I've barely touched on defense, which just might be the most significant upgrade. The Pacers have been tortured by bad matchups at point for years. In Ford and Jack, that should no longer be the case.
"We had a difficult time containing the basketball last year at our point guard spot and we suffered as a result of it," said O'Brien. "It's not the only place we were weak defensively. But T.J. Ford is a tough-minded guy that does a good job of containing the basketball. It all starts with the ability to keep your man in front of you. We couldn't do that last year. T.J. is pretty good at doing that. Jarrett Jack is just a tough-minded guy who keeps the ball in front (of him), will hit people, take charges, get on the ground for loose balls, is the type of individual that will help our team own our defense. …
"We're just significantly better just if you start at the point of attack."
Or, as Ford put it: "They put up a lot of points last year but they also gave up a lot. It's important that we get stops."
There are adjustments still to be made. Both Ford and Jack are used to having the ball in their hands and O'Brien's system calls for the point guard to use an early pass to initiate the movement in the offense. They must fight the tendency to over-dribble. They'll also need to do a better job protecting the ball. They combined for 46 turnovers in the preseason, nearly six per game and fully 31 percent of the team's miscues.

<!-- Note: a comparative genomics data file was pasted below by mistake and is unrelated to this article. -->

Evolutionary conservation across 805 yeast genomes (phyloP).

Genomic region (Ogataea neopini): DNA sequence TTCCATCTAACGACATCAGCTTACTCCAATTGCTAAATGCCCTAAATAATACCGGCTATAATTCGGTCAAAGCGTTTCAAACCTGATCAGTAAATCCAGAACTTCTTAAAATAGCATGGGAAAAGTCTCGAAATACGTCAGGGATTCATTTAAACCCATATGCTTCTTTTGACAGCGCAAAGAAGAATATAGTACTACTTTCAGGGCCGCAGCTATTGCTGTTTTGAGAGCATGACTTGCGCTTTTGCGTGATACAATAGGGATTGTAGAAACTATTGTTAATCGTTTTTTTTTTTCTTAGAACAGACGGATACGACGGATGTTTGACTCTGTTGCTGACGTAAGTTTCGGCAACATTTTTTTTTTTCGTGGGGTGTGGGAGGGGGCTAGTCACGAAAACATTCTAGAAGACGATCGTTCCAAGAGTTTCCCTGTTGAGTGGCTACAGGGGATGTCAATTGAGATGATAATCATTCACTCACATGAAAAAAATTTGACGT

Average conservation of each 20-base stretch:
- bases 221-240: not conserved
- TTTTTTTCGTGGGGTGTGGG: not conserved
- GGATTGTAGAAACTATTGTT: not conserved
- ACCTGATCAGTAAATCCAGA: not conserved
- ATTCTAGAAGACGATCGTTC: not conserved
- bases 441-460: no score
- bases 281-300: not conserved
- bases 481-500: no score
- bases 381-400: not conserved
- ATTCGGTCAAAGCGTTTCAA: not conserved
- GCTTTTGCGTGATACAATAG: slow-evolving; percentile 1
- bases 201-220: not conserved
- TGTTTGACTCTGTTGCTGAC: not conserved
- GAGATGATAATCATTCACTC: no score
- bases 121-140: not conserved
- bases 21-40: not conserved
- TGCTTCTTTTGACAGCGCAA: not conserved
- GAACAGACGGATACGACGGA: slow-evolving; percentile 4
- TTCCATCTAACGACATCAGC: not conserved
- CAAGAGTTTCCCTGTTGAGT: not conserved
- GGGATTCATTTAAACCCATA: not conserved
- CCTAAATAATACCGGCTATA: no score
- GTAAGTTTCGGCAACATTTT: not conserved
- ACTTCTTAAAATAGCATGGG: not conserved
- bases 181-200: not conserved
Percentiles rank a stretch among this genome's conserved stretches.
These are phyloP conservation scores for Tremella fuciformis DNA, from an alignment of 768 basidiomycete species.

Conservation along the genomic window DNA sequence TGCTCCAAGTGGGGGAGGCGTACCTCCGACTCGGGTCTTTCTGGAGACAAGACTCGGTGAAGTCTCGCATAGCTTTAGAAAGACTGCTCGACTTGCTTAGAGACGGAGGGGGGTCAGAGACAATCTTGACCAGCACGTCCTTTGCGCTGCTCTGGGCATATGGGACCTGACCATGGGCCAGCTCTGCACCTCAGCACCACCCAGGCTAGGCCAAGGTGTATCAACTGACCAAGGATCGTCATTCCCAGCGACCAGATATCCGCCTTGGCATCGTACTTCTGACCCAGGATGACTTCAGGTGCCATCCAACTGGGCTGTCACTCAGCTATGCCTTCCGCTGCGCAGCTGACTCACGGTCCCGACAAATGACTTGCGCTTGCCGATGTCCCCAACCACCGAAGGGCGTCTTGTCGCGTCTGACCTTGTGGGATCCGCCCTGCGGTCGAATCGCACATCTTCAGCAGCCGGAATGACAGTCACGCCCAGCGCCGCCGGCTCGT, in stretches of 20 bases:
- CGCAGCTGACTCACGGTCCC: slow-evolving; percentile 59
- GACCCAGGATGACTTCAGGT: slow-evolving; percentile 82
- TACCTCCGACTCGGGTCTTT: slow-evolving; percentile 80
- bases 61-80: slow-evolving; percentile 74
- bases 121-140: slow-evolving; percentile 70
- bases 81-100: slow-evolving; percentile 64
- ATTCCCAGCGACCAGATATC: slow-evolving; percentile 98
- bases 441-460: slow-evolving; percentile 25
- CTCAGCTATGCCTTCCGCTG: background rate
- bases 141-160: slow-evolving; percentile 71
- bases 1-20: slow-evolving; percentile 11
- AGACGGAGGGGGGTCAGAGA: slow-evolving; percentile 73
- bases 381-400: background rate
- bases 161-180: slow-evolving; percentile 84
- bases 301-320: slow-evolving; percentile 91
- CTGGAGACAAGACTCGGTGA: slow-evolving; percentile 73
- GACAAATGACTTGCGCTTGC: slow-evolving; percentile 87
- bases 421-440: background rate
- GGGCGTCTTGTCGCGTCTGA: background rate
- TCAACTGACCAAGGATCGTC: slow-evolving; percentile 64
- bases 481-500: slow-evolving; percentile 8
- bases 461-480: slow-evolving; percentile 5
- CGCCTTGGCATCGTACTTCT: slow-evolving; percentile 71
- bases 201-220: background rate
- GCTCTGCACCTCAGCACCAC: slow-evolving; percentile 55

Those are tendencies that should fade with time and experience with their new teammates and the system. Both are veterans, yet still relatively young (Ford is 25, while Jack turns 25 Tuesday).
All of which means this could be the start of something very special at the point, and the franchise's years of wanting at that position should finally be over.
PRESEASON NUMBERS ENCOURAGING
As previously mentioned, I've been around awhile so I know better than to get too excited about preseason statistics. But they just happen to be the only numbers we have to go on at the moment. For what they're worth, the stats do offer some encouraging signs.
From a team perspective, the Pacers needed to improve their free-throw disparity (they were outscored by 3.5 per game from the line last season) and their rebounding (minus 2.5 last year). In the preseason, they outscored opponents by 23 from the line and outrebounded them by nearly five per game.
Despite the loss of their primary post presence, they actually increased their points in the paint, outscoring opponents by 60 – perhaps because they have more freedom to attack the basket from the perimeter. They also racked up a 99-49 advantage in fast-break points in the final four games, averaging an impressive 24.8.
One thing hasn't really changed. The magic number is still 100. The Pacers were 4-0 when they did and 0-4 when they did not. Last season, they were 32-21 when scoring 100-plus, 4-25 when they did not.
Inidividually, there were mostly solid numbers but one troubling stat: Danny Granger's shooting. He hit just .281 from the field and .235 from the 3-point line. But he did show improvement in two important areas, getting to the line 52 times (7.4 per game) while averaging 3.1 assists (4.3 in the last four).
The rookies also were solid while cementing their spots in the rotation. Brandon Rush showed an excellent 3-point stroke (.429) and averaged 28.6 minutes, 10.1 points and 3.6 rebounds. Roy Hibbert appears to be coming along a little more quickly than expected and averaged 18.9 minutes, 9.3 points, 6.0 rebounds and 1.88 blocked shots.